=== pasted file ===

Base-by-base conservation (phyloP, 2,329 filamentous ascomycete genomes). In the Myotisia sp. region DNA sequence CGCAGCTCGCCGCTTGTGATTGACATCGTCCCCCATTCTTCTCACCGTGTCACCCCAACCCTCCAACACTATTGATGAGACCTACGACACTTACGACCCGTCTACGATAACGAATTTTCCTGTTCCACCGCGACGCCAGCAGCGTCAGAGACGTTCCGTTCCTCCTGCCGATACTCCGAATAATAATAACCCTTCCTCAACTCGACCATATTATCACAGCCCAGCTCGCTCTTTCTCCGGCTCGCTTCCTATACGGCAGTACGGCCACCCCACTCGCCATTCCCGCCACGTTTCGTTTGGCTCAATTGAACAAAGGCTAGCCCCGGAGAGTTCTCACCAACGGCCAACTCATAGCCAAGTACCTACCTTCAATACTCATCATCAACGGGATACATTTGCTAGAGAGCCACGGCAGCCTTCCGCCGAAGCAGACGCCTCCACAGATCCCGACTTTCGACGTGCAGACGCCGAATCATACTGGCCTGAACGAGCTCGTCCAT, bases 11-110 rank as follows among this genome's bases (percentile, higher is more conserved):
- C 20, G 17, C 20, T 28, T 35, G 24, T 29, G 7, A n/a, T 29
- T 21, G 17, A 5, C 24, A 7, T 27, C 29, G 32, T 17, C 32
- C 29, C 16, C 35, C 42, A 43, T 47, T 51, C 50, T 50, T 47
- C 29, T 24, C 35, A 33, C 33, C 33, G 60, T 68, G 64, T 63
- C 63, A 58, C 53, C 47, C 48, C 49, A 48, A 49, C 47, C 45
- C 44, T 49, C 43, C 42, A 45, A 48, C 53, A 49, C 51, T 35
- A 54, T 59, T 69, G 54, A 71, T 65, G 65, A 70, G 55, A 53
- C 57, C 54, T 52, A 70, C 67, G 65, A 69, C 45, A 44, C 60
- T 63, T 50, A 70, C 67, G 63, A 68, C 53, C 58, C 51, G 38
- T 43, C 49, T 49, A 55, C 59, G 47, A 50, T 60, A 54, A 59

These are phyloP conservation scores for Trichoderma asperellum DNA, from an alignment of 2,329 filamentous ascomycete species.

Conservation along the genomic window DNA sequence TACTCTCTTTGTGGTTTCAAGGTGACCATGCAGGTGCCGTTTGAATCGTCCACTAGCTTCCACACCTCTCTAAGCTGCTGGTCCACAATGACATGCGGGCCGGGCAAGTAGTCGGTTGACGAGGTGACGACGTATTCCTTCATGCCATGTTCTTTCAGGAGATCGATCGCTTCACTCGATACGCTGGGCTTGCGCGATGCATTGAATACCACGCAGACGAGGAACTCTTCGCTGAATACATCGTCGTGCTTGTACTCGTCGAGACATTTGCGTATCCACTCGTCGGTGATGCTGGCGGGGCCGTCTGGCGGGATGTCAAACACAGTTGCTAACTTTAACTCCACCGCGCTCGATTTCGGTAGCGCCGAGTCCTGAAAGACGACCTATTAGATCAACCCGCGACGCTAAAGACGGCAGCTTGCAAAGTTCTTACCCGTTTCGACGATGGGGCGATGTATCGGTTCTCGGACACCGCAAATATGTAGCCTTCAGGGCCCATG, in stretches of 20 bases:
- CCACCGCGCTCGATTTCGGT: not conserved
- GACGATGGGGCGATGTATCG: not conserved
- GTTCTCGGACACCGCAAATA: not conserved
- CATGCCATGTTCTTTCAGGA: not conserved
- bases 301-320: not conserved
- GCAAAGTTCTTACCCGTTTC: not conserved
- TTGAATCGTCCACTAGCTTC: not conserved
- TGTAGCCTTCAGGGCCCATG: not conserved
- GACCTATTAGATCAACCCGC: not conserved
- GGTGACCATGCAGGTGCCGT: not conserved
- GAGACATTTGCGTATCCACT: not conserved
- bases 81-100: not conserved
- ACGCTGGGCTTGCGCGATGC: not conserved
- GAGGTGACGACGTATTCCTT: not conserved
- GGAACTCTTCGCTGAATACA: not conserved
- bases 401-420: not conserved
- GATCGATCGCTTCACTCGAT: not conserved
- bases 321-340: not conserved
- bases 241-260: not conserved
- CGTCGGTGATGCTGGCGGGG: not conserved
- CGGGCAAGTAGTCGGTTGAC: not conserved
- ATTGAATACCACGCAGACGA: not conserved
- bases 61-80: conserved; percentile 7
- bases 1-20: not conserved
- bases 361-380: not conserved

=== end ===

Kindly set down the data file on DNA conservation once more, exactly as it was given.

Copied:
Base-by-base conservation (phyloP, 2,329 filamentous ascomycete genomes). In the Myotisia sp. region DNA sequence CGCAGCTCGCCGCTTGTGATTGACATCGTCCCCCATTCTTCTCACCGTGTCACCCCAACCCTCCAACACTATTGATGAGACCTACGACACTTACGACCCGTCTACGATAACGAATTTTCCTGTTCCACCGCGACGCCAGCAGCGTCAGAGACGTTCCGTTCCTCCTGCCGATACTCCGAATAATAATAACCCTTCCTCAACTCGACCATATTATCACAGCCCAGCTCGCTCTTTCTCCGGCTCGCTTCCTATACGGCAGTACGGCCACCCCACTCGCCATTCCCGCCACGTTTCGTTTGGCTCAATTGAACAAAGGCTAGCCCCGGAGAGTTCTCACCAACGGCCAACTCATAGCCAAGTACCTACCTTCAATACTCATCATCAACGGGATACATTTGCTAGAGAGCCACGGCAGCCTTCCGCCGAAGCAGACGCCTCCACAGATCCCGACTTTCGACGTGCAGACGCCGAATCATACTGGCCTGAACGAGCTCGTCCAT, bases 11-110 rank as follows among this genome's bases (percentile, higher is more conserved):
- C 20, G 17, C 20, T 28, T 35, G 24, T 29, G 7, A n/a, T 29
- T 21, G 17, A 5, C 24, A 7, T 27, C 29, G 32, T 17, C 32
- C 29, C 16, C 35, C 42, A 43, T 47, T 51, C 50, T 50, T 47
- C 29, T 24, C 35, A 33, C 33, C 33, G 60, T 68, G 64, T 63
- C 63, A 58, C 53, C 47, C 48, C 49, A 48, A 49, C 47, C 45
- C 44, T 49, C 43, C 42, A 45, A 48, C 53, A 49, C 51, T 35
- A 54, T 59, T 69, G 54, A 71, T 65, G 65, A 70, G 55, A 53
- C 57, C 54, T 52, A 70, C 67, G 65, A 69, C 45, A 44, C 60
- T 63, T 50, A 70, C 67, G 63, A 68, C 53, C 58, C 51, G 38
- T 43, C 49, T 49, A 55, C 59, G 47, A 50, T 60, A 54, A 59

These are phyloP conservation scores for Trichoderma asperellum DNA, from an alignment of 2,329 filamentous ascomycete species.

Conservation along the genomic window DNA sequence TACTCTCTTTGTGGTTTCAAGGTGACCATGCAGGTGCCGTTTGAATCGTCCACTAGCTTCCACACCTCTCTAAGCTGCTGGTCCACAATGACATGCGGGCCGGGCAAGTAGTCGGTTGACGAGGTGACGACGTATTCCTTCATGCCATGTTCTTTCAGGAGATCGATCGCTTCACTCGATACGCTGGGCTTGCGCGATGCATTGAATACCACGCAGACGAGGAACTCTTCGCTGAATACATCGTCGTGCTTGTACTCGTCGAGACATTTGCGTATCCACTCGTCGGTGATGCTGGCGGGGCCGTCTGGCGGGATGTCAAACACAGTTGCTAACTTTAACTCCACCGCGCTCGATTTCGGTAGCGCCGAGTCCTGAAAGACGACCTATTAGATCAACCCGCGACGCTAAAGACGGCAGCTTGCAAAGTTCTTACCCGTTTCGACGATGGGGCGATGTATCGGTTCTCGGACACCGCAAATATGTAGCCTTCAGGGCCCATG, in stretches of 20 bases:
- CCACCGCGCTCGATTTCGGT: not conserved
- GACGATGGGGCGATGTATCG: not conserved
- GTTCTCGGACACCGCAAATA: not conserved
- CATGCCATGTTCTTTCAGGA: not conserved
- bases 301-320: not conserved
- GCAAAGTTCTTACCCGTTTC: not conserved
- TTGAATCGTCCACTAGCTTC: not conserved
- TGTAGCCTTCAGGGCCCATG: not conserved
- GACCTATTAGATCAACCCGC: not conserved
- GGTGACCATGCAGGTGCCGT: not conserved
- GAGACATTTGCGTATCCACT: not conserved
- bases 81-100: not conserved
- ACGCTGGGCTTGCGCGATGC: not conserved
- GAGGTGACGACGTATTCCTT: not conserved
- GGAACTCTTCGCTGAATACA: not conserved
- bases 401-420: not conserved
- GATCGATCGCTTCACTCGAT: not conserved
- bases 321-340: not conserved
- bases 241-260: not conserved
- CGTCGGTGATGCTGGCGGGG: not conserved
- CGGGCAAGTAGTCGGTTGAC: not conserved
- ATTGAATACCACGCAGACGA: not conserved
- bases 61-80: conserved; percentile 7
- bases 1-20: not conserved
- bases 361-380: not conserved